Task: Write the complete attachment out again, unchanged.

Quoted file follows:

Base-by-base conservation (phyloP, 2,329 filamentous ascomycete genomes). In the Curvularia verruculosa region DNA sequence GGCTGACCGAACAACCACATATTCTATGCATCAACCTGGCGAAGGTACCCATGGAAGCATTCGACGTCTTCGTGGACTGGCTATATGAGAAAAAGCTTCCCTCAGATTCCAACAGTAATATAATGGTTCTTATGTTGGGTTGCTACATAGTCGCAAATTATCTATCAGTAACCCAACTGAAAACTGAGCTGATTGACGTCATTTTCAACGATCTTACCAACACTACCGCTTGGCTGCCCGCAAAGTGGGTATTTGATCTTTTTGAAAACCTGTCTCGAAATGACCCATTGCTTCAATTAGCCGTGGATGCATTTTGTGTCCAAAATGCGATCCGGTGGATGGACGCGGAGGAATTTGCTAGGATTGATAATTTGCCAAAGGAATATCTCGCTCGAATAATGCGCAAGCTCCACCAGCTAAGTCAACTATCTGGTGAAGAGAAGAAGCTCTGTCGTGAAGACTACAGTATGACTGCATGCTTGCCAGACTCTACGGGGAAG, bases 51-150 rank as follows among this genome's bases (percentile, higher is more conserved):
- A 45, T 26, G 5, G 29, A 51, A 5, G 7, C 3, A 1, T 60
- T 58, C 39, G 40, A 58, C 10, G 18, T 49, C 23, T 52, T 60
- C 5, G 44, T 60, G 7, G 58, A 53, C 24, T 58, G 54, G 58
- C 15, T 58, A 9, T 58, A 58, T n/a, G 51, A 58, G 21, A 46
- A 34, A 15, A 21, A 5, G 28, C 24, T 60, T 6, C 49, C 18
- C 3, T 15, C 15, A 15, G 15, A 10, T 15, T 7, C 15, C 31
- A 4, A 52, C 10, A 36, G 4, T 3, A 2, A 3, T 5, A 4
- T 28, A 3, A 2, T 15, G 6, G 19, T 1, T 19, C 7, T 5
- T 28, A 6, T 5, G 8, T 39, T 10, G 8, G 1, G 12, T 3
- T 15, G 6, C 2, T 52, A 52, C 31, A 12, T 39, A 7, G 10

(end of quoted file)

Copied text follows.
Base-by-base conservation (phyloP, 2,329 filamentous ascomycete genomes). In the Curvularia verruculosa region DNA sequence GGCTGACCGAACAACCACATATTCTATGCATCAACCTGGCGAAGGTACCCATGGAAGCATTCGACGTCTTCGTGGACTGGCTATATGAGAAAAAGCTTCCCTCAGATTCCAACAGTAATATAATGGTTCTTATGTTGGGTTGCTACATAGTCGCAAATTATCTATCAGTAACCCAACTGAAAACTGAGCTGATTGACGTCATTTTCAACGATCTTACCAACACTACCGCTTGGCTGCCCGCAAAGTGGGTATTTGATCTTTTTGAAAACCTGTCTCGAAATGACCCATTGCTTCAATTAGCCGTGGATGCATTTTGTGTCCAAAATGCGATCCGGTGGATGGACGCGGAGGAATTTGCTAGGATTGATAATTTGCCAAAGGAATATCTCGCTCGAATAATGCGCAAGCTCCACCAGCTAAGTCAACTATCTGGTGAAGAGAAGAAGCTCTGTCGTGAAGACTACAGTATGACTGCATGCTTGCCAGACTCTACGGGGAAG, bases 51-150 rank as follows among this genome's bases (percentile, higher is more conserved):
- A 45, T 26, G 5, G 29, A 51, A 5, G 7, C 3, A 1, T 60
- T 58, C 39, G 40, A 58, C 10, G 18, T 49, C 23, T 52, T 60
- C 5, G 44, T 60, G 7, G 58, A 53, C 24, T 58, G 54, G 58
- C 15, T 58, A 9, T 58, A 58, T n/a, G 51, A 58, G 21, A 46
- A 34, A 15, A 21, A 5, G 28, C 24, T 60, T 6, C 49, C 18
- C 3, T 15, C 15, A 15, G 15, A 10, T 15, T 7, C 15, C 31
- A 4, A 52, C 10, A 36, G 4, T 3, A 2, A 3, T 5, A 4
- T 28, A 3, A 2, T 15, G 6, G 19, T 1, T 19, C 7, T 5
- T 28, A 6, T 5, G 8, T 39, T 10, G 8, G 1, G 12, T 3
- T 15, G 6, C 2, T 52, A 52, C 31, A 12, T 39, A 7, G 10